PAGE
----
Friday, December 2, 2011

Four Percent

Ten days until I graduate college.
More importantly, ten days until I am done with my student teaching.

All semester, as I've talked with teachers about the difficulty of dealing with some students (their attitudes, their complaining, their work ethic and such), I've gotten similar answers:

"Meh, they're just kids. They'll grow out of it."

"They're adolescents."

"What did you expect? They're teenagers."

"The behaviors associated with minor mental illness, substance abuse, and adolescence all look the same. It's hard to tell them apart and easy to misdiagnose."

This doesn't say much good about the state of some of our youth. I don't think this is a recent phenomenon that I was unaffected by 5-8 years ago. Yet, only now, it totally perplexes me. Hearing what teachers have to say about the norms associated with this age group makes me sad. Aren't we giving up on them? Shouldn't we expect more? Shouldn't what one teacher calls "egocentric impulsivity" be harnessed? Tamed? Managed? Can we save them from this self-centered, irrational roller coaster? In short, shouldn't other teachers be as equally bothered by this as I am?

Experienced educators have, not only thick skin, but a better understanding of the development of human beings than I do. Most of them are parents. This might have something to do with it. Because they seem so unaffected and unconcerned with the attitudes of the teenagers they encounter day-to-day.

For example, today in class a student was doing her chemistry homework while I was teaching. I didn't actually notice, but Ken did. He took the piece of paper and put it on his desk to be given back at the end of class. A simple move to get the student on-track and focused on the task at hand. I thought. She rolled her eyes, pursed her lips tightly together, glared straight ahead, crossed her arms in front of her chest, and remained absolutely silent and apparently disgusted for the next 40 minutes.

This blows my mind. Of course, you can't be so obviously disrespectful and ignore what the teacher's trying to teach, but to her, this was an abomination. An infringement on her rights. An outrage. To her, this was nearly the end of the world. Or at least the end of the next 40 minutes (which might as well have been her world).

When the bell rang, there was no reasoning with her. No talking. No conversation about why Ken just might've been trying to keep her focused. No. She was pissed and wanted to be pissed. Congratulations.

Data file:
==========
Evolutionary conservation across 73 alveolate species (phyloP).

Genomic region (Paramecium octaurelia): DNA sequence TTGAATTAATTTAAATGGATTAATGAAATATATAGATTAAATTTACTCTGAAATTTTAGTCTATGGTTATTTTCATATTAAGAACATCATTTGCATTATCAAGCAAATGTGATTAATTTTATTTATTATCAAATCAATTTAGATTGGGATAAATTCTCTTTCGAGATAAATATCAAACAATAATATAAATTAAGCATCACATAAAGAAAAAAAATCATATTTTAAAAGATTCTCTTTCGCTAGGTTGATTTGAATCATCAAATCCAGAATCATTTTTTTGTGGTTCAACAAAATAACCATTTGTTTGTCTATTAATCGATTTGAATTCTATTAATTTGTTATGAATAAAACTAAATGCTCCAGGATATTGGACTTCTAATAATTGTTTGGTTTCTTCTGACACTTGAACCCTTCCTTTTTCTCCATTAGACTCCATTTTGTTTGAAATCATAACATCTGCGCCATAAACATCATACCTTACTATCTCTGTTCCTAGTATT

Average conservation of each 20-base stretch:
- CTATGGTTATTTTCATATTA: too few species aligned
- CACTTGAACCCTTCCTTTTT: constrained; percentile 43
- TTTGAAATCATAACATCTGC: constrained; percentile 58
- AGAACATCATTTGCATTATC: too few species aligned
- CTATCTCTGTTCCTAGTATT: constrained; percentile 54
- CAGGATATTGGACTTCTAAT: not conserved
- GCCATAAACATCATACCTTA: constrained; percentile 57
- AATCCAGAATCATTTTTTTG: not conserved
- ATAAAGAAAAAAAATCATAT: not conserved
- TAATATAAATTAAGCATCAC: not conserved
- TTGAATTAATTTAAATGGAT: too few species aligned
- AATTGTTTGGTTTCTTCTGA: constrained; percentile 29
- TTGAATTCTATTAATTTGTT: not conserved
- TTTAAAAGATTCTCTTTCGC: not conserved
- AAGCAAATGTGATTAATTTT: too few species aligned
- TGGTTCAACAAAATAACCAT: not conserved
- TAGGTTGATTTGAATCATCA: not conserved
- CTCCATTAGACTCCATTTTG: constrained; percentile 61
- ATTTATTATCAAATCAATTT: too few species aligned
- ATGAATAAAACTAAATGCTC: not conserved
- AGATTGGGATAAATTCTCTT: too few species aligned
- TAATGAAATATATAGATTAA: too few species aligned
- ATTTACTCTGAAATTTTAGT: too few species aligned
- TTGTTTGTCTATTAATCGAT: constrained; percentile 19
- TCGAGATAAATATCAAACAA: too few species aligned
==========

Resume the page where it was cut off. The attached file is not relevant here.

Things like this drive me crazy. I want to sit them down and say, "Really? You're sixteen years-old and this is what you're throwing a tantrum over (a lost assignment, homework, a quiz, for the classroom to be quiet)? Do you see how this is helping no one? Not me? Not you?"

I don't understand it, yet, I know my own irrational behaviors.

Such as, one morning a few weeks ago, I decided to write down what was stressing me out about school. It came down to this: of the roughly one hundred students that I interact with every day, there are about four students in particular who frustrate me to no end. Four percent of the students I encounter each day cause about 95% of my stress. I've been letting the minority rule me.

I can't change difficult students. I can't make them see that what they're SO angry about in this moment is really not a big deal. But I can focus on the fact that ninety-six percent of my students are pretty descent. That other four percent may be ornery and make me want to hit myself in the face (with a cast iron skillet), but at the end of the day, they are only four percent.

They are only four percent.
They are only four percent.

Yes, alas, I'll need to repeat this numerous times in the next ten days when that four percent threatens my sanity and my sincerity toward the other ninety-six percent who make me smile, who work hard, who don't complain, and who have brightened my day. Every day.

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